Leaders naturally want their employees to bounce back from failures and strive toward improvement — the hallmarks of a growth mindset. But how to cultivate that reality is seldom easy or obvious.
Our research at the NeuroLeadership Institute finds better feedback conversations mark the smartest place to start.
We define growth mindset as the dual belief that employees’ skills can be improved and that improving those skills is the point of the work people do. The trouble many companies run into, however, is getting people to seek out improvement. Growth mindset is uncomfortable. It requires people to confront their weaknesses, which may feel like personal shortcomings.
Regular feedback conversations, in which people ask for feedback rather than give it unsolicited, may help people see challenges as opportunities, not threats.
Real lessons from fake negotiations
NLI recently published a study that included 62 people from a major consultancy, who were asked to engage in a mock negotiation. Each negotiation was one on one. Researchers behind the study hooked subjects up to heart rate monitors. During the negotiation and in feedback conversations afterward, the heart rate monitors tracked people’s physiological responses.
Findings indicated that feedback-givers were just as stressed out as askers. However, those givers who were asked for feedback showed less heart-rate reactivity than givers made to give feedback unprompted.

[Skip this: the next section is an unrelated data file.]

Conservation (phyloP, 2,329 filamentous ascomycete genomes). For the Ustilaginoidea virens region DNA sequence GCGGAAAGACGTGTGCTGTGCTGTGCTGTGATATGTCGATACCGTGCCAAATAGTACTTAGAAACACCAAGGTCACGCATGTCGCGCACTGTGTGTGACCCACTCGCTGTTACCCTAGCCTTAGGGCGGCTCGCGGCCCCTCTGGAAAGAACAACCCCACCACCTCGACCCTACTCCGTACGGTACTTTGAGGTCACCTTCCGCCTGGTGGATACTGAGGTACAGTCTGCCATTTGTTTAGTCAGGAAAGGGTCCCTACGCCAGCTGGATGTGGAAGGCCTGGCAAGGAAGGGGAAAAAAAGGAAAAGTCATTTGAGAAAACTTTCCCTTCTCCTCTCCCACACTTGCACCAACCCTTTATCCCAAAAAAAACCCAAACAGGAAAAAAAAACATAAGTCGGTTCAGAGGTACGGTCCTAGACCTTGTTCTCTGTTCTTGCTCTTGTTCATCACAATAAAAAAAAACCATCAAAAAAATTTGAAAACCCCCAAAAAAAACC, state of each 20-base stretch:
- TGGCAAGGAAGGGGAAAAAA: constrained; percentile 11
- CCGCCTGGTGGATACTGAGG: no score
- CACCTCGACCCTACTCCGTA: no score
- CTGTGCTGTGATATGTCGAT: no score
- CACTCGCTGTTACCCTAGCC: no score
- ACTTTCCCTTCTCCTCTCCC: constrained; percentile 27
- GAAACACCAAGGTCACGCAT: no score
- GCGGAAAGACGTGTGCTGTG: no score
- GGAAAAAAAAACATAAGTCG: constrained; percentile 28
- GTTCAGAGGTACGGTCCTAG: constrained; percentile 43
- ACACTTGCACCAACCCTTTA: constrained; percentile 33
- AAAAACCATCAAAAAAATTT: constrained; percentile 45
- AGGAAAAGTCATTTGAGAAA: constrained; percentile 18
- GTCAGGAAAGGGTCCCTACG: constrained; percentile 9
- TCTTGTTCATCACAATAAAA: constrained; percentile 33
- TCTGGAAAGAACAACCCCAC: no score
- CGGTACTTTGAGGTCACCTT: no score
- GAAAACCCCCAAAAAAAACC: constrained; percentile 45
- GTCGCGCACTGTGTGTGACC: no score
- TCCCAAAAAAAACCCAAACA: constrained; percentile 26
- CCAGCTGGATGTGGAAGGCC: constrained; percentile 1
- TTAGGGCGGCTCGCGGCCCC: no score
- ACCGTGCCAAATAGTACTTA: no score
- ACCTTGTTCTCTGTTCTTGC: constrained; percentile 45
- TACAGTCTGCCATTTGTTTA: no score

We draw a lot of conclusions from the study. In terms of growth mindset, the biggest one is that asker-led feedback conversations are a lower-stress way for teams to discuss performance. If leaders can encourage team members to ask for explicit feedback on a regular basis, we contend that employees will gradually begin to view critiques as less threatening. They’ll focus less on failures and more on growth. They’ll welcome challenges, not shy away from them.
Start small to go broad
Leaders play a crucial role in modeling this behavior. According to NYU psychologist Tessa West, an NLI senior scientist and the study’s lead author, it’s still threatening to start asking for feedback. So leaders can use small-stakes questions to get people thinking in terms of improvement, rather than pure wins or losses. For instance, a manager can ask her team what they thought of her eye contact during the last meeting.
Performed over and over again, across departments, asking for feedback could hold the power to send a growth mindset rippling across an entire organization. And it all begins with the decision to ask the right questions.